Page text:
Sumter County Public Works Director Jim Littlefield asked Smith if the acreages of the two properties could be cumulative and not all adjacent with lots in different locations that could be turned into green spaces. Smith replied that he liked Littlefield’s idea and stated that the LBA has several pieces of property that would be vacant in neighborhoods that would add up to five acres. However, Barner replied that it is his understanding that it doesn’t just have to do with the total number of acreage, but also whether or not the property is set up and equipped to accomplish the same outdoor recreational public purposes that it was intended for under the original grant. He also stated that in order for the process to move forward, both the county and the LBA would need to work with the GDNR and go through its appraisal process to find something that is equivalent, both in terms of fair market value and also in terms of the practical purpose that it can be used for. “From my perspective, if I were trying to suggest how this would move forward, I would suggest that the first step would be for Miss Reid to get with Mr. Skipper (Americus’s City Attorney Jimmy Skipper) and figure out, under the original language of the grant agreement, along with the representative from the Georgia DNR, exactly who would end up having the responsibility to do all of this and what that process and timeline would look like,” said Barner.

Attorney Reid agreed with Barner that any exchanged property must still meet the use purposes of the original grant. She went on to suggest to the BOC that it should consider whether or not it wants to move forward with this process of approving a quitclaim deed with the LBA involving the 809 Oak Avenue property before any attorney fees are incurred. Reid reminded the BOC that, in the case of parks and recreation, the county and the City of Americus at one time had separate departments. She added that there was a recreation authority, but that everything involving parks and recreation in Americus was eventually deeded over to the county. “I would be shocked if the burden did not, at this point, fall on the county since we accepted ownership of that property subject to those restrictions,” said Reid. “We can certainly check in that regard, but I suspect that the burden would still fall on the county, as opposed to the city and if the burden fell on the city, as opposed to the county, I don’t know that that would change the outcome in terms of how y’all wanted to proceed,” continued Reid.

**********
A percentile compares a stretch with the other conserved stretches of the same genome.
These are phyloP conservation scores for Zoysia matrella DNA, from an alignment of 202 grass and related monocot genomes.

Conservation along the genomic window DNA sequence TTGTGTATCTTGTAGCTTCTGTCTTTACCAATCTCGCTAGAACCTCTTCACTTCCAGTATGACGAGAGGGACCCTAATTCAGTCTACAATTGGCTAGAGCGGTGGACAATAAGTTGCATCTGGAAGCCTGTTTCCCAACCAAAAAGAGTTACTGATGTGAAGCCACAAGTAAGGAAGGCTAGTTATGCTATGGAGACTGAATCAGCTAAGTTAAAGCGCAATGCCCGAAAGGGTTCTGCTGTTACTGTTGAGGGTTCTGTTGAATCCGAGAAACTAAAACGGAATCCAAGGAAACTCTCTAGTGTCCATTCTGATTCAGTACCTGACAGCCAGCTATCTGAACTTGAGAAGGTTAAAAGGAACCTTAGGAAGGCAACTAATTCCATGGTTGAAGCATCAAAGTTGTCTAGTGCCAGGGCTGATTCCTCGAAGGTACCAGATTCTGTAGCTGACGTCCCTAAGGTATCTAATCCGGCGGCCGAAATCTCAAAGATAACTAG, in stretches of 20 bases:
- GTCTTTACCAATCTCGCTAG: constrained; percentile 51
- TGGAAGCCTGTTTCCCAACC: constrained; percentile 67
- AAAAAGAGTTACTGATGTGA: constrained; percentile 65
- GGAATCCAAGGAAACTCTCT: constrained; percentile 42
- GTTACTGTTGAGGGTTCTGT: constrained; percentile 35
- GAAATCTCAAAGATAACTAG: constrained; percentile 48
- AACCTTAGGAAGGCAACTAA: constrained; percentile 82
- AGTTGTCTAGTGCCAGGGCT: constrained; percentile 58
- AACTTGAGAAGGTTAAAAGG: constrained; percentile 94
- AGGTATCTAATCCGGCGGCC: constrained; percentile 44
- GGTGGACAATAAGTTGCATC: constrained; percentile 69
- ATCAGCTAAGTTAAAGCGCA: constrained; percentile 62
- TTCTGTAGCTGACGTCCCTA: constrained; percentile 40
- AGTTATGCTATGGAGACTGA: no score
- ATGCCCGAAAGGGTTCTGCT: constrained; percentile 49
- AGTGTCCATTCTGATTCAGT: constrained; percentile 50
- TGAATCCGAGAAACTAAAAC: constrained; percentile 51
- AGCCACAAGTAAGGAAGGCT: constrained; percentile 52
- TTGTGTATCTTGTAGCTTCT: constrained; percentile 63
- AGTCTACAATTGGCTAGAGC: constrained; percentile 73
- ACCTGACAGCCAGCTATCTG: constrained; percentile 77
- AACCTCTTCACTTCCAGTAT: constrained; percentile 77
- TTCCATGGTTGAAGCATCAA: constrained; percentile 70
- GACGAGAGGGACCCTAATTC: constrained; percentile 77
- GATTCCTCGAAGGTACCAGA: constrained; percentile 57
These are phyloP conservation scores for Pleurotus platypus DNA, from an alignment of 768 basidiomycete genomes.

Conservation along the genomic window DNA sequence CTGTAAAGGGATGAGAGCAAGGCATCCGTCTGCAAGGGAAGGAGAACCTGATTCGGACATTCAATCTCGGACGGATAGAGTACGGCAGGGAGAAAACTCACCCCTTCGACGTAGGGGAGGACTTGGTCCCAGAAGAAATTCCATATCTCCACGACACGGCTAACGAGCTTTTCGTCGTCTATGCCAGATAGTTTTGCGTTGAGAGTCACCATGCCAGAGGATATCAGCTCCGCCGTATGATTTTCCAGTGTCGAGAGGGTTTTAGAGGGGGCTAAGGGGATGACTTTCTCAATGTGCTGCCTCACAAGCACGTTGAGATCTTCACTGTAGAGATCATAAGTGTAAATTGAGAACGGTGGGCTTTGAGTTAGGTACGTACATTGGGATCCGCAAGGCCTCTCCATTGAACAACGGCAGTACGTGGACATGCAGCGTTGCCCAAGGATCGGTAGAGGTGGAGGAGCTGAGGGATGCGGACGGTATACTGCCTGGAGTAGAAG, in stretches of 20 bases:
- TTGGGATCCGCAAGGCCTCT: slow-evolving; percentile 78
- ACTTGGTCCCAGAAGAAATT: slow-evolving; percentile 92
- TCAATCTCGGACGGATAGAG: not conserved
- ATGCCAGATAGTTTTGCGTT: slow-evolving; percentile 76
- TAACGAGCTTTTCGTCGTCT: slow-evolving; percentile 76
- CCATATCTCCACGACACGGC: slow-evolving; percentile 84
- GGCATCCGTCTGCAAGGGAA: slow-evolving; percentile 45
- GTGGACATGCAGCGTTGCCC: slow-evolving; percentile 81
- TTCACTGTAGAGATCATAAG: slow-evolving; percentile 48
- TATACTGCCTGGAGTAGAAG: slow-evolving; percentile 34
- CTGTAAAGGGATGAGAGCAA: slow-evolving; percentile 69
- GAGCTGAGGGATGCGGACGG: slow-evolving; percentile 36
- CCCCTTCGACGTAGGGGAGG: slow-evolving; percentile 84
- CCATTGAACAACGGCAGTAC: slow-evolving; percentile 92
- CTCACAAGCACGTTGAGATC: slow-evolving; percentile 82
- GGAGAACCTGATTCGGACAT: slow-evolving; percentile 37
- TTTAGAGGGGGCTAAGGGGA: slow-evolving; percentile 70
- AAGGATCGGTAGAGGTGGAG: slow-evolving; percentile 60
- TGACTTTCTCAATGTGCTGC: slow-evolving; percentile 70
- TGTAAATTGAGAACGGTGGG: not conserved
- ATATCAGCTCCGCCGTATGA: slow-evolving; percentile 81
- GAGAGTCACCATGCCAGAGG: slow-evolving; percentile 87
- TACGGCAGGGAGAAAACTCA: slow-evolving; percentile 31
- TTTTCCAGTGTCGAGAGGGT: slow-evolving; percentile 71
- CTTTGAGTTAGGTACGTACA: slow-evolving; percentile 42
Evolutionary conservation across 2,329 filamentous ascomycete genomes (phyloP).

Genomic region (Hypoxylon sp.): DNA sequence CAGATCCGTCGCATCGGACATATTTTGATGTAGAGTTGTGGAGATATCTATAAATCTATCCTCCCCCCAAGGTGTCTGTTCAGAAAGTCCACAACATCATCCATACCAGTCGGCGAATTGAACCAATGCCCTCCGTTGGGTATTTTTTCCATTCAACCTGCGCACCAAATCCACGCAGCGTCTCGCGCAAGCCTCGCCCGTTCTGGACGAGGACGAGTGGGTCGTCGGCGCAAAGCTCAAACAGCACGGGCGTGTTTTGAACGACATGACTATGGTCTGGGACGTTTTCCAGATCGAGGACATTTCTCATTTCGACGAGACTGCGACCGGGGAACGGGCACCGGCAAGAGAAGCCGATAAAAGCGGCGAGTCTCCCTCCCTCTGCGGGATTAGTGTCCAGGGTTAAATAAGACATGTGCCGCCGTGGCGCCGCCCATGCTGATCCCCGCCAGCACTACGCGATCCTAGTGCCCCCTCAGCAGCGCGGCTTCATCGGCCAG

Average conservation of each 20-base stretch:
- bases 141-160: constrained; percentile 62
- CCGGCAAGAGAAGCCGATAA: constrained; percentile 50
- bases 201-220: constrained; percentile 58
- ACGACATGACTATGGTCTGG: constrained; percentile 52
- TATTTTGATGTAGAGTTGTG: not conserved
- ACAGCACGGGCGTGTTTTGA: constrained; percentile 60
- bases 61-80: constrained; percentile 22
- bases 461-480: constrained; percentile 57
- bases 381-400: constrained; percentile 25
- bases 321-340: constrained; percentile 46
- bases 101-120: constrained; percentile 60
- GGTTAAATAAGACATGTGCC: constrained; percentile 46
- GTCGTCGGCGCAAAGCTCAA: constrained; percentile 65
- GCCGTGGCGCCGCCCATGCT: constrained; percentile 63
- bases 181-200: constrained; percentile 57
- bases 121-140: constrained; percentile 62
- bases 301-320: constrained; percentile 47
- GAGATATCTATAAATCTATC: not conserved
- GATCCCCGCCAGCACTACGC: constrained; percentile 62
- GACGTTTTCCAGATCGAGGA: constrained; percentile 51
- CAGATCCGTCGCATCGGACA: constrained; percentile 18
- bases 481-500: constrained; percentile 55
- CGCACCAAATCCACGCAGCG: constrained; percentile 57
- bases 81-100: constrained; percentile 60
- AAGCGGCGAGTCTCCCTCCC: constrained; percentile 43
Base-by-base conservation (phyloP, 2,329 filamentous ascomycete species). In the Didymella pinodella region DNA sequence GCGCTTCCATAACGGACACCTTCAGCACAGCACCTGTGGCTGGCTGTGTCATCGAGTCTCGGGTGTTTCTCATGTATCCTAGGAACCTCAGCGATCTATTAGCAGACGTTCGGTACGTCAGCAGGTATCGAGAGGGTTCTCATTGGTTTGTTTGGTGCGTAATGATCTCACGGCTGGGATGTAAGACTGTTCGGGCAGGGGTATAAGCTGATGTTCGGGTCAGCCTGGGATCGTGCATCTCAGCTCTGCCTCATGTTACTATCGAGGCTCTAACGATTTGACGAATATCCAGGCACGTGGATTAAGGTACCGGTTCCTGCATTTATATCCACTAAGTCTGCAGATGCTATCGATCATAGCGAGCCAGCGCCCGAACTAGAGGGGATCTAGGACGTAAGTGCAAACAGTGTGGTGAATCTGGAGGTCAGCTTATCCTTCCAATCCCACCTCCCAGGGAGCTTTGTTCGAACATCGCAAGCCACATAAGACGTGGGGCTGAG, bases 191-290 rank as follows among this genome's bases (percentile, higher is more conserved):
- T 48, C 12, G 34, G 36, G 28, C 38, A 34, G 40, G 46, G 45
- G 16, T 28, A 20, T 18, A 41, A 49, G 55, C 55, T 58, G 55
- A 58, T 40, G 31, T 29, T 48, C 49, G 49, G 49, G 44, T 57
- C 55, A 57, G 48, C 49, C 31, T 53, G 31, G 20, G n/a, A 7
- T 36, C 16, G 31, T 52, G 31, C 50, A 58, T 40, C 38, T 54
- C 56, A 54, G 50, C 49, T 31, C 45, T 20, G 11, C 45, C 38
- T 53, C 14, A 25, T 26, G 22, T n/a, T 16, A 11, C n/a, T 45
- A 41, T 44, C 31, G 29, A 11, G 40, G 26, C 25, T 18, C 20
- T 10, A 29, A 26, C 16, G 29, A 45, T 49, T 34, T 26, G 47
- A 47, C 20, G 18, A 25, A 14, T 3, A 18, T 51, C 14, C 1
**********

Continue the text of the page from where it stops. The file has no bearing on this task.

Reid went on by encouraging the BOC to give some though as to whether or not it wants to proceed with the process of disposing of the 809 Oak Avenue property.

Jones responded by saying that his opinion is to get this issue cleared up because otherwise, the county would have to continue maintaining the property.

Barner added that he was told that there are people coming to pick up some of the playground equipment on the property and that the outdoor swimming pool on the property is no longer in use. “The description of the program that I was given suggests that they (GDNR) conduct semi-frequent inspections of parcels that are covered by this grant,” said Barner. Reid asked Barner if he had been able to have a discussion with the grant representative about the county planning to remove the playground equipment. Barner replied that he did not have that discussion, but instead, had received information that had been given to him regarding the situation.

Reid stated that depending on how the original grant involving the property was written, the removal of the playground equipment from the 809 Oak Avenue property might not be a violation if the property is still available for recreational purposes and not for anything else. However, she added that according to the grant, the property couldn’t be converted into anything else other than recreational property.

Reid did add that, to her recollection, the grant might allow for green space to be declared as recreational to the extent that people can walk their pets or kids can play ball on it.

Barner stated that the last time the GDNR did an inspection for this particular grant was in 2013 and that the GDNR representative stated that some facilities were in good repair and some were not. “I believe they’re looking at more than just this five-acre parcel as subject to the original grant,” said Barner.   “As Miss Reid says, it may or may not cause an issue later down the line.”